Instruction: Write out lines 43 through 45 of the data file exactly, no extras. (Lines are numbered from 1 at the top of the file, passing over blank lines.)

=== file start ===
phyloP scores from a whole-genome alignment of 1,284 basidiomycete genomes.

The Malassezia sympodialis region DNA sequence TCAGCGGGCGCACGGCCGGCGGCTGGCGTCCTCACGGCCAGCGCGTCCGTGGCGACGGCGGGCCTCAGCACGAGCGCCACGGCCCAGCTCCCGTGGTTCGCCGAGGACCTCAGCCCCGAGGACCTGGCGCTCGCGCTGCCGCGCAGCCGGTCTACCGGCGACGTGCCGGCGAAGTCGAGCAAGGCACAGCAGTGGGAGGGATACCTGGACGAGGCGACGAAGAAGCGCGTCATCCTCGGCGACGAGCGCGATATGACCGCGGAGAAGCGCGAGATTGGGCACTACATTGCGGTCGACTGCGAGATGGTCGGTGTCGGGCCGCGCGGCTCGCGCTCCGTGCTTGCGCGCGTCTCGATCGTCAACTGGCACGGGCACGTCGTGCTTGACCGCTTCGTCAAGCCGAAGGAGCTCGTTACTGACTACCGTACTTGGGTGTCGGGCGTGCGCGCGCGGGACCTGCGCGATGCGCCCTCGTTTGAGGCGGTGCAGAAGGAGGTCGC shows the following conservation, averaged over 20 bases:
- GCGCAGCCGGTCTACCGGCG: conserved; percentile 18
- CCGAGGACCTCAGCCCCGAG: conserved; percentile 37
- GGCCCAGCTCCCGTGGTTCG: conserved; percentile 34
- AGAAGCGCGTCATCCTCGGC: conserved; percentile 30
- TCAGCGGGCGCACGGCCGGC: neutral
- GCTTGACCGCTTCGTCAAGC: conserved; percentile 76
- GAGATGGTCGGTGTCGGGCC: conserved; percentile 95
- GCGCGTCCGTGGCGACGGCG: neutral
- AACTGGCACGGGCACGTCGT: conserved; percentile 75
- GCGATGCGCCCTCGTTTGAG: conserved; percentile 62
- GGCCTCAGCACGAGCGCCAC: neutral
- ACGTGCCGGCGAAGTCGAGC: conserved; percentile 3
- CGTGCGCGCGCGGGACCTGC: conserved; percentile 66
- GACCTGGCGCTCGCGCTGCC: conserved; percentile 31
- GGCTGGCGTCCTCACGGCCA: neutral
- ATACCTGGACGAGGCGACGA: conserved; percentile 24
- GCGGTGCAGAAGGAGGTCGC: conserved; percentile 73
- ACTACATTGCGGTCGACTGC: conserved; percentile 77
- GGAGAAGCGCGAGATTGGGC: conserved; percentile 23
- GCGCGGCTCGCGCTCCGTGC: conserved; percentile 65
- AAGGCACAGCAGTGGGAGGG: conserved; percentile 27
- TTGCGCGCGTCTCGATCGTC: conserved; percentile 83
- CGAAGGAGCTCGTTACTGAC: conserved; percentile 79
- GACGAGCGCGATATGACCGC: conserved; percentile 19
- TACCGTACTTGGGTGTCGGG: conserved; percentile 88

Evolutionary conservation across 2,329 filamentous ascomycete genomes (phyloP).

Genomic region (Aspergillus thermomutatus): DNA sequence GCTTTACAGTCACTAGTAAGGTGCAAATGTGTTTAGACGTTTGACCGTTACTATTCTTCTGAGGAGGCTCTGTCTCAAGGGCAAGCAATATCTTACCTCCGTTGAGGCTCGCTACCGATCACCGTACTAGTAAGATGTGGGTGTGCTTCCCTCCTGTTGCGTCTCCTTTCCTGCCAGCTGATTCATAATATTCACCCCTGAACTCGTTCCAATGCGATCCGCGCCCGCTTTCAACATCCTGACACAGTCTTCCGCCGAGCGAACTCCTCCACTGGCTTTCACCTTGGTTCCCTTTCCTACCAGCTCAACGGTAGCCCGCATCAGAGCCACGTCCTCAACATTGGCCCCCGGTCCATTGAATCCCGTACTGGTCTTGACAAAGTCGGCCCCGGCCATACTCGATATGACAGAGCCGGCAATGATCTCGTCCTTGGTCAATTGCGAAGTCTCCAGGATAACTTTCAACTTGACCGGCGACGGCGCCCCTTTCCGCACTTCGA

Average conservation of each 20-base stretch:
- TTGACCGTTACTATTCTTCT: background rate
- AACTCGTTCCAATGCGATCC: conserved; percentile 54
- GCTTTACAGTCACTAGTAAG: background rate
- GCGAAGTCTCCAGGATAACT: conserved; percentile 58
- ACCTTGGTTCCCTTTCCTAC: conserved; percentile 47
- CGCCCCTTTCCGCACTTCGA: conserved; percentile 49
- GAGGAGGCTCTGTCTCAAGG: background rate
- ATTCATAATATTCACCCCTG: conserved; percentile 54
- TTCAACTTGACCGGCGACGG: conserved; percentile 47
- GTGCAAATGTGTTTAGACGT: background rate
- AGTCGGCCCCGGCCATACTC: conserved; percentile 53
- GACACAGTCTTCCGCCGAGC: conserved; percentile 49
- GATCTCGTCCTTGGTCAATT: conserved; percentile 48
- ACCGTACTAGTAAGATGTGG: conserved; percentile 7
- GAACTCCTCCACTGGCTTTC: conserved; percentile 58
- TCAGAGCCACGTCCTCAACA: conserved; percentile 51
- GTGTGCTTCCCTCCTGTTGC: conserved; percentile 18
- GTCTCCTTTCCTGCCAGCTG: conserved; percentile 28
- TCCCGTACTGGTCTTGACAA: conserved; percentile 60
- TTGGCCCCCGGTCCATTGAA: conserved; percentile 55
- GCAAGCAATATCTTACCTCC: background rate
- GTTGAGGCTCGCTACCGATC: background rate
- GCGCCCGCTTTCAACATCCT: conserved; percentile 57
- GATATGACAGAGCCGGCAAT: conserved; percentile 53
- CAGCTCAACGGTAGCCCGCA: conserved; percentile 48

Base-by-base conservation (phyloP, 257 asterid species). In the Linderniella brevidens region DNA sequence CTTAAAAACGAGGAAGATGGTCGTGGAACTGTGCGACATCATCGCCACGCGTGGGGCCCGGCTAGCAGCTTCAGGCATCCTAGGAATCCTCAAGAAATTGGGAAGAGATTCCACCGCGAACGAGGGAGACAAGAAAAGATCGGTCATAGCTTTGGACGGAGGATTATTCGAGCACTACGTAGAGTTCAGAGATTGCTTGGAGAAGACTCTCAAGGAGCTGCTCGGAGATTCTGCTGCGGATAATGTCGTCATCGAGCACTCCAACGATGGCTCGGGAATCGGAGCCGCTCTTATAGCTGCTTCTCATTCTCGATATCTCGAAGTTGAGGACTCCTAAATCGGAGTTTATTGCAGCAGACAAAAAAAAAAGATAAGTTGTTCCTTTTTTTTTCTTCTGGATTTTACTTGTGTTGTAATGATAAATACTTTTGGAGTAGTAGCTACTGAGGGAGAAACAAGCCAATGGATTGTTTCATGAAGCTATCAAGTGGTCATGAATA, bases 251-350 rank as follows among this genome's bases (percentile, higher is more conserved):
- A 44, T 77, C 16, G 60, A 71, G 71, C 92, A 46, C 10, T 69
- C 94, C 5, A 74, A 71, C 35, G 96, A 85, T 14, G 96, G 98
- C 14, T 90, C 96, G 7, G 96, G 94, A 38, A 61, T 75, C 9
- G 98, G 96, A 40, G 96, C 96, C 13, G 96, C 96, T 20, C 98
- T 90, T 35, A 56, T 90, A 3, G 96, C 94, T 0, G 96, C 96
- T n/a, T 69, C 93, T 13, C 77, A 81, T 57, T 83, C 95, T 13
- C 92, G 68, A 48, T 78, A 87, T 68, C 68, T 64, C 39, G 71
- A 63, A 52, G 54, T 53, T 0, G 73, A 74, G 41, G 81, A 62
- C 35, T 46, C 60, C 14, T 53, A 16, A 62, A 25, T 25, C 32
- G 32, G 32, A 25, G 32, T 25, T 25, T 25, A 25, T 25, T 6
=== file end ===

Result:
- GATCTCGTCCTTGGTCAATT: conserved; percentile 48
- ACCGTACTAGTAAGATGTGG: conserved; percentile 7
- GAACTCCTCCACTGGCTTTC: conserved; percentile 58